Tachypsychia [tak-ee-sahy-kee-uh] is a neurological condition that alters the perception of time, usually induced by physical exertion, drug use, or a traumatic event. It is sometimes referred to by martial arts instructors and self defense experts as an ‘adrenaline dump.’

For someone affected by tachypsychia events appear to slow down and objects appear as moving in a speeding blur. It is believed that tachypsychia is induced by a combination of high levels of dopamine and norepinephrine, usually during periods of great physical stress and/or in violent confrontation. Tachypsychia is related to the ‘fight or flight’ response of the body to events considered life threatening.

Upon being stimulated by fear or anger, the adrenal medulla may automatically produce the hormone epinephrine (adrenaline). This can have various effects on various bodily systems, including increasing the heart rate up to 200 – 300 beats per minute (a pulse above 250 bpm can cause fainting). Other symptoms include: Dilation of the bronchial passages, permitting higher absorption of oxygen; Dilated pupils to allow more light to enter, and visual exclusion—tunnel vision—occurs, allowing greater focus but resulting in the loss of peripheral vision; and Release of glucose into the bloodstream, generating extra energy by raising the blood sugar level. It is also possible to experience auditory exclusion or sensitivity, and it is common for individuals to experience an increased pain tolerance, loss of color vision, short term memory loss, decreased fine motor skills, decreased communication skills, or decreased coordination.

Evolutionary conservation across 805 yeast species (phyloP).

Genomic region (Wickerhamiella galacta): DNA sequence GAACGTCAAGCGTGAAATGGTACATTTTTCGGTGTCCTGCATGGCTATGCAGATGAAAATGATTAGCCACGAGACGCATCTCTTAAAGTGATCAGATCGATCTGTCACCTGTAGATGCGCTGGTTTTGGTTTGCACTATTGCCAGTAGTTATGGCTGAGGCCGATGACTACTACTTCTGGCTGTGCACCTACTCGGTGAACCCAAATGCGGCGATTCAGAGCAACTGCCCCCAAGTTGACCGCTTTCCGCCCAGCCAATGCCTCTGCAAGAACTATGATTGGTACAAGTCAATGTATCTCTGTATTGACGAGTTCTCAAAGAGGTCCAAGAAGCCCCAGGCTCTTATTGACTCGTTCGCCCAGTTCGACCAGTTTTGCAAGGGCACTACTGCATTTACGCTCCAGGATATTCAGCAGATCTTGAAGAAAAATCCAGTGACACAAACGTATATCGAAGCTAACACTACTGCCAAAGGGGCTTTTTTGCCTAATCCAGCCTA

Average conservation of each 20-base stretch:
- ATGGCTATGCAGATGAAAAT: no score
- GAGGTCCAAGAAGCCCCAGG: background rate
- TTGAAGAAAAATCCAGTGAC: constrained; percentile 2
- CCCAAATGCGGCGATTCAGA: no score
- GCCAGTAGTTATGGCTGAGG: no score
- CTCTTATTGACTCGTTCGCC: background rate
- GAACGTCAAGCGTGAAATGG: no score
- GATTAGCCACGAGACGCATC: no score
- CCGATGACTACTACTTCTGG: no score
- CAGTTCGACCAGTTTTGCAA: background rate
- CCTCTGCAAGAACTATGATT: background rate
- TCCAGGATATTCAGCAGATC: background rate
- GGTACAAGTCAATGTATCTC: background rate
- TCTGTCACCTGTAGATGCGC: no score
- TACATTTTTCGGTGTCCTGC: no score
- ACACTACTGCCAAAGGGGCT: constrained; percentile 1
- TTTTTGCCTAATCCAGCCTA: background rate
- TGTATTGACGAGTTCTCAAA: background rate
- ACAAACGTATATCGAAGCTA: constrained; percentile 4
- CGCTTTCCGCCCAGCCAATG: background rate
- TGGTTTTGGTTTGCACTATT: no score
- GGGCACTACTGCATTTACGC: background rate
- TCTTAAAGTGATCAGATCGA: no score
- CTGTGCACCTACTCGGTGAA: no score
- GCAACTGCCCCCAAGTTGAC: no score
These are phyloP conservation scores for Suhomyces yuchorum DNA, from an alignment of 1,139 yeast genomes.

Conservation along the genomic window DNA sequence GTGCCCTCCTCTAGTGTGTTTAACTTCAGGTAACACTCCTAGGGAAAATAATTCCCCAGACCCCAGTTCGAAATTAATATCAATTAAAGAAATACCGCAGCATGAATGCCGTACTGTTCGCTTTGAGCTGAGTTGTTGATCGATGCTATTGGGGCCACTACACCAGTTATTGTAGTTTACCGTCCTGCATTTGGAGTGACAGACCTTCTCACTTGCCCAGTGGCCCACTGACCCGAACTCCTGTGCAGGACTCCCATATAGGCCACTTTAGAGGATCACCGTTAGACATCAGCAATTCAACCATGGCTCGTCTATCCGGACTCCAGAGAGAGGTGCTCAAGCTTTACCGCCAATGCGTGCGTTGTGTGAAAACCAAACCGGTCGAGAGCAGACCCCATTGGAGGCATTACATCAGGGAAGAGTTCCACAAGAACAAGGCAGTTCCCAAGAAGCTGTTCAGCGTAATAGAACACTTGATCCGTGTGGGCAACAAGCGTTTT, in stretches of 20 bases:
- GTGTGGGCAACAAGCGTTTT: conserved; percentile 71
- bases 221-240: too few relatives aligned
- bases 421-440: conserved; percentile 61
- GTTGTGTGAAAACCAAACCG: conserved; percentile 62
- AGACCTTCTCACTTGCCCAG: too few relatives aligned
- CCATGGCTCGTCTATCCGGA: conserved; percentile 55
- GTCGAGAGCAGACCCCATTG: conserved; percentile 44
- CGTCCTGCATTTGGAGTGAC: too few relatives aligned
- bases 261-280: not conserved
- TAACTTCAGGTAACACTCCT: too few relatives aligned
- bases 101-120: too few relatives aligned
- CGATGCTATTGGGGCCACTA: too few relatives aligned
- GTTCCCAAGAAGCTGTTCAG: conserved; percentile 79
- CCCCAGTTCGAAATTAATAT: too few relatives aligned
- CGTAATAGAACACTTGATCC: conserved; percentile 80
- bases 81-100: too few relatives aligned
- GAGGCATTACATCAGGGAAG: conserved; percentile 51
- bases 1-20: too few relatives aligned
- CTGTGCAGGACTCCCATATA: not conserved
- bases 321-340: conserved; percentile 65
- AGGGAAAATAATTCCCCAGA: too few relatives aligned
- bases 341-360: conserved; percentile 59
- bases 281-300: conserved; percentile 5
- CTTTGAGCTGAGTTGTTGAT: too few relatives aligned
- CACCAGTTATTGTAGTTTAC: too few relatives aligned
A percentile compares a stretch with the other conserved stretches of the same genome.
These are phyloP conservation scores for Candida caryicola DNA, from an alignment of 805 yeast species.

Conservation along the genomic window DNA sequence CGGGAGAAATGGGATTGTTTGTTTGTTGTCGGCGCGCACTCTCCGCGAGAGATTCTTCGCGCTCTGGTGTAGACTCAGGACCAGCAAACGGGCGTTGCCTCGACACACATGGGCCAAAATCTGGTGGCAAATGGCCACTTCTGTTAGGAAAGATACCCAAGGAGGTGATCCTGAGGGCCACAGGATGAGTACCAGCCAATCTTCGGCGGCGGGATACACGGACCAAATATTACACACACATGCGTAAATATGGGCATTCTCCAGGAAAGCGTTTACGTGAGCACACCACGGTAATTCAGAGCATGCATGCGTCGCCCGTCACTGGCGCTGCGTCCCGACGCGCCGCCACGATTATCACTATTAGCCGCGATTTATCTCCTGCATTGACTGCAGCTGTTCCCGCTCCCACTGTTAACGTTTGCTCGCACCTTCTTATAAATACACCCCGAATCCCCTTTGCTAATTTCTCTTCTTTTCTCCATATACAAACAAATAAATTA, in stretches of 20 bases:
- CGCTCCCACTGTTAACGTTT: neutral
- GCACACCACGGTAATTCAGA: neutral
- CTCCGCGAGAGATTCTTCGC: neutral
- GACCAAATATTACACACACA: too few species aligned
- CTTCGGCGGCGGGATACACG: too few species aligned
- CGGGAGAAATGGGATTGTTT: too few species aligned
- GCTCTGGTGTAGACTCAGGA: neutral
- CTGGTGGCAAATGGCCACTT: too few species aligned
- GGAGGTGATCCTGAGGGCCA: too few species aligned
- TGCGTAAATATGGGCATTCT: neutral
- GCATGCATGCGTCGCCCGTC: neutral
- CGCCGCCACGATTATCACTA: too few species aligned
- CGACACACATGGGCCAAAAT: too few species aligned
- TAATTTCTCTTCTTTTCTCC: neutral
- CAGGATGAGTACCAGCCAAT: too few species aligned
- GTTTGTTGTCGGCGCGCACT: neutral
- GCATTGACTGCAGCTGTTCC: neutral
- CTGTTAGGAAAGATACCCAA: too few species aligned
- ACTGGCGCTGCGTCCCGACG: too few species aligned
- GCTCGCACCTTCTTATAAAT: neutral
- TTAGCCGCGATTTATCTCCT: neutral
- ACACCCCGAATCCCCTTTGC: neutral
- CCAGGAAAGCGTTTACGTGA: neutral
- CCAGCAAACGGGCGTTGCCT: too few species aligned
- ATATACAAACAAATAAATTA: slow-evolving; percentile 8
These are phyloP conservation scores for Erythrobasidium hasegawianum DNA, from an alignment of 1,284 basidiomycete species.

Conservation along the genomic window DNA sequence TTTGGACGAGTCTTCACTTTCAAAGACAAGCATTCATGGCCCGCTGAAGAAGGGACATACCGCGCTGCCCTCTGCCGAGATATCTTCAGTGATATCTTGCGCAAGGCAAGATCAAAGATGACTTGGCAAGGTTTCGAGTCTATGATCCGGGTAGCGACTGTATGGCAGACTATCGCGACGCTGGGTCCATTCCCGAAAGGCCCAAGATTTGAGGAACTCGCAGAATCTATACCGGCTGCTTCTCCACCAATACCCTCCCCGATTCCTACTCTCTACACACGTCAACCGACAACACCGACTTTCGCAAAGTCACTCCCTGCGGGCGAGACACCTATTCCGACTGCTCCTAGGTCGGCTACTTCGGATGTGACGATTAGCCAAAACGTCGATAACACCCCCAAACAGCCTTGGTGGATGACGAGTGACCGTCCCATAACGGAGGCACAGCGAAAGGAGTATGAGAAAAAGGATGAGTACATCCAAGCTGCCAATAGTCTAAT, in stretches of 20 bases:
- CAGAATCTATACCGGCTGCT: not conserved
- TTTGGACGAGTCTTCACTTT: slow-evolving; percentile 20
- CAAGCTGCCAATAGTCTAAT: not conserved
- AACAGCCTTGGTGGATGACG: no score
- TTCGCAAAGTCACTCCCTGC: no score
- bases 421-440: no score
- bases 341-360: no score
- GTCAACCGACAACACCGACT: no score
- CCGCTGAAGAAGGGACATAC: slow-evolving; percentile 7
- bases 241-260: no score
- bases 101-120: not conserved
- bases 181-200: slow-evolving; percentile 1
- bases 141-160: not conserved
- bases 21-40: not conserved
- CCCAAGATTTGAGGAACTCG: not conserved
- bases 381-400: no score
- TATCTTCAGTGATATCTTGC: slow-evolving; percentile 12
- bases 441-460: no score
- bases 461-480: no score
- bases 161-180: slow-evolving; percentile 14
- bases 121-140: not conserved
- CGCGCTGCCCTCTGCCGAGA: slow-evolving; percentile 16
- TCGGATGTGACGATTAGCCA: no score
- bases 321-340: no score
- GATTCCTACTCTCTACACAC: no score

The most common experience during tachypsychia is the feeling that time has either increased or slowed down, brought on by the increased brain activity cause by epinephrine, or the severe decrease in brain activity caused by the ‘catecholamine washout’ that occurs after the event. It is common for an individual experiencing tachypsychia to have serious misinterpretations of their surroundings during the events, through a combination of their altered perception of time, as well as transient partial color blindness and tunnel vision.

After the irregularly high levels of adrenaline consumed during sympathetic nervous system activation, an individual may display signs and symptoms of post-traumatic stress disorder, and it is common for the person to display extreme emotional lability [volatility] and fatigue, regardless of their actual physical exertion. However, it is possible to manage the ‘adrenaline dump’ still occurring after the event, and it is common for soldiers and martial artists to use tachypsychia in order to increase their performance during stressful situations.

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